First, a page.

Researchers from Venezuela and the US found that women who had a big breakfast packed with carbohydrates and protein, and then followed a low carbohydrate, low calorie diet for the rest of the day, were more successful at losing weight and keeping the weight off than women on strict low carbohydrate diets.
The study was presented at The Endocrine Society’s 90th Annual Meeting in San Francisco, yesterday, Tuesday 17th June, by lead author Dr Daniela Jakubowicz, of the Hospital de Clinicas, Caracas, Venezuela. Plans to publish the paper in a journal were not announced.
Jakubowicz, who worked on the study with US scientists from Virginia Commonwealth University in Richmond, said that:
“Most weight loss studies have determined that a very low carbohydrate diet is not a good method to reduce weight.”
She explained that the low carbohydrate diet, “exacerbates the craving for carbohydrates and slows metabolism. As a result, after a short period of weight loss, there is a quick return to obesity.”
Only 5 per cent of low carbohydrate diets are successful after two years, and most of them do not address addictive eating impulses, said Jakubowicz.
The findings of this study, suggested the researchers, showed that the long term effectiveness of a diet depends on how well it creates a sense of fullness and brings down cravings for “carbs”.
For the study, the researchers enrolled 94 obese, physically inactive women and put 46 on a very low carb diet and 48 on their new diet for 8 months. Both diets were low in fat and total calories, but they had different ways of taking in carbohydrate over the day.
The women on the very low carb diet ate 1,085 calories a day allotted as 17 grams carbohydrates, 51 grams protein, and 78 grams of fat. On this diet, breakfast was the smallest meal, comprising 290 calories and only 7 grams of carbohydrate, such as bread, fruit, cereal and milk. Also, the women on this diet could only eat up to 12 grams of protein in the morning, such as meat and eggs.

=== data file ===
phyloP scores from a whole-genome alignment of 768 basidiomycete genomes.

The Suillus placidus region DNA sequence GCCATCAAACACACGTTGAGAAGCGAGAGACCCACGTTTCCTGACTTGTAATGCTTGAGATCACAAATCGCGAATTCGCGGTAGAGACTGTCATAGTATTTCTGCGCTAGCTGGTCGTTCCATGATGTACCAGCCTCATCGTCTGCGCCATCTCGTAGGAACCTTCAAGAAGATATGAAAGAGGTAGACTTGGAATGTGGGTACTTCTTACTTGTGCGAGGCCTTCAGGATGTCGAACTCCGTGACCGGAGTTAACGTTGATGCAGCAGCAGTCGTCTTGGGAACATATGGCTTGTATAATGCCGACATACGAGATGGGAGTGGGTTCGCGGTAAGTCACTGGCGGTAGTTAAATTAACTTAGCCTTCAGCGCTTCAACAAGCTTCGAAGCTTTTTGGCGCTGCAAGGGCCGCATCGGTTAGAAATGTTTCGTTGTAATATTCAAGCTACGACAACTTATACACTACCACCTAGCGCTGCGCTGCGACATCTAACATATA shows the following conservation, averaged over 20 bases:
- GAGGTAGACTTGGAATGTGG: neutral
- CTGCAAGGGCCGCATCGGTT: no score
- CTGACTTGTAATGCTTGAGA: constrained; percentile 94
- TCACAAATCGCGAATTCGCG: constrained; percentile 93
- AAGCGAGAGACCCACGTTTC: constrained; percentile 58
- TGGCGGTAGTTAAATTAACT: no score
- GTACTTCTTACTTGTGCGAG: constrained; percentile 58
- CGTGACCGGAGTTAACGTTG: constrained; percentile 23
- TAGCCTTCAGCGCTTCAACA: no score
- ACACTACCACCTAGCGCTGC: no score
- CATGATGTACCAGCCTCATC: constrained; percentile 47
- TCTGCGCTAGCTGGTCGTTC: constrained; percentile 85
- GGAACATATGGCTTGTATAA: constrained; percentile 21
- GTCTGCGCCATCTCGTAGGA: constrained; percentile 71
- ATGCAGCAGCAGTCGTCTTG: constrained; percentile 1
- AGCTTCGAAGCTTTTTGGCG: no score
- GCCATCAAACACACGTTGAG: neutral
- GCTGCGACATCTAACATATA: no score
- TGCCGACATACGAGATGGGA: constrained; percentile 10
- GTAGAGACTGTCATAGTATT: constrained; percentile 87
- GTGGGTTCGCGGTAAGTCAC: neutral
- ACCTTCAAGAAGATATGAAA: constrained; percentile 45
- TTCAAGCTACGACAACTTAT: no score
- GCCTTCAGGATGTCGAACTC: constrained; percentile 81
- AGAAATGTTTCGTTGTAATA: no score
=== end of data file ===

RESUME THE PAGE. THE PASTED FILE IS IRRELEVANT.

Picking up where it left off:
On the new “big breakfast” diet, the women ate 1,240 calories a day alloted as 97 grams carbohydrates, 93 grams protein, and 46 grams of fat (compared with the other diet, these women ate less fat, but more carbohydrate and protein every day). On this diet, breakfast was the largest meal, while lunch comprised 395 calories (including 34 grams of carbs and 28 and 13 of protein and fat respectively), and dinner contained only 235 calories (5 grams of carbs, and 18 and 26 of protein and fat respectively).
For the first 4 months, the study focused on weight loss, and on weight maintenance for the second 4 months. The results showed that:
- After 4 months, the women on the very low carb diet had lost an average of 28 pounds (12.7 kilos).
- After 4 months, the women on the big breakfast diet had lost an average of nearly 23 pounds (10.4 kilos).
- At this point, there was no statistically significant difference in the weight loss profiles of the two groups, despite these apparently large differences in the averages, said the researchers.
- After 8 months, the women on the very low carb diet had regained an average of 18 pounds (8.2 kilos).
- After 8 months, the women on the big breakfast diet had lost another 16.5 pounds (7.5 kilos).
- Overall, the women on the big breakfast diet lost more than 21 per cent of their body weight, while the women on the very low carb diet only lost 4.5 per cent.
- The women on the big breakfast diet reported feeling less hungry, especially before lunch, and they reported having fewer cravings for carbs compared with the women in the very low carb group.
The researchers suggested that the big breakfast diet was more effective at helping the women lose weight over the period of the study because it controlled appetite and cravings for carbohydrate foods containing sugar and starch.
Jakubowicz also said the big-breakfast diet was healthier than a very low carb diet because dieters ate more fruit and therefore got enough fiber and vitamins. She has been using the diet successfully with patients for over 15 years, she said.
Source: The Endocrine Society.
Written by: Catharine Paddock, PhD